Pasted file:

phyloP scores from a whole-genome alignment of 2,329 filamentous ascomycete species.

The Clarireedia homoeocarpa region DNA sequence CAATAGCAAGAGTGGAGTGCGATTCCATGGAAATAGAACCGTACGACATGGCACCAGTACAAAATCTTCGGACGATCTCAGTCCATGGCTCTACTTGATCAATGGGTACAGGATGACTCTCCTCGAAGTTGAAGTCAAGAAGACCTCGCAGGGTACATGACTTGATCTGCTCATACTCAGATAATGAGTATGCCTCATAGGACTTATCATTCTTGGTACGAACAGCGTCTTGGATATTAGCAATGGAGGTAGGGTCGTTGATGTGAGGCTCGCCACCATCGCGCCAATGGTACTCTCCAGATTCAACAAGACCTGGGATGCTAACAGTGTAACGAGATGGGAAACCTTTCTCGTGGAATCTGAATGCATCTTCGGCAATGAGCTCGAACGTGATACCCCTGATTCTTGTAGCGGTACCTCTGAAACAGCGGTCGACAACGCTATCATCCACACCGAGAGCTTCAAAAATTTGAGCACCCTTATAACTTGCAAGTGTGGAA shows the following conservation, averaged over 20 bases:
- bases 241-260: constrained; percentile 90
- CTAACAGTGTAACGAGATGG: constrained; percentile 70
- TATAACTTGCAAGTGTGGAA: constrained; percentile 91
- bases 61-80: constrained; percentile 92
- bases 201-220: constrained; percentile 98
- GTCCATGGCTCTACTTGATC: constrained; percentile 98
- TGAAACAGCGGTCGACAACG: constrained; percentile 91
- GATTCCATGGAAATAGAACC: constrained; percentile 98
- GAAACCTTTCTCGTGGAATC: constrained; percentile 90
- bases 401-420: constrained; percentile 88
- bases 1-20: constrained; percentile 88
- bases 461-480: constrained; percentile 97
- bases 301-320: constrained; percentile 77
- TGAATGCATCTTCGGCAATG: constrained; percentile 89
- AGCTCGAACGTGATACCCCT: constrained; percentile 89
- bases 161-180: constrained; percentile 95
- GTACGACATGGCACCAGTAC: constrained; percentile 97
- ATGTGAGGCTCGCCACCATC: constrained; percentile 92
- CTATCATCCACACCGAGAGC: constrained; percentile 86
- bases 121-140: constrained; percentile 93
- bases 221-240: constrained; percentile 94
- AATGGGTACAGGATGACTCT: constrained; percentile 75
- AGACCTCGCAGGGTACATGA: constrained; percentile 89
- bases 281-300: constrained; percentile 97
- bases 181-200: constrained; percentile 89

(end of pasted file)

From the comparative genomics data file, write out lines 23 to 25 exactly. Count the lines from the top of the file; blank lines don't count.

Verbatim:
- bases 221-240: constrained; percentile 94
- AATGGGTACAGGATGACTCT: constrained; percentile 75
- AGACCTCGCAGGGTACATGA: constrained; percentile 89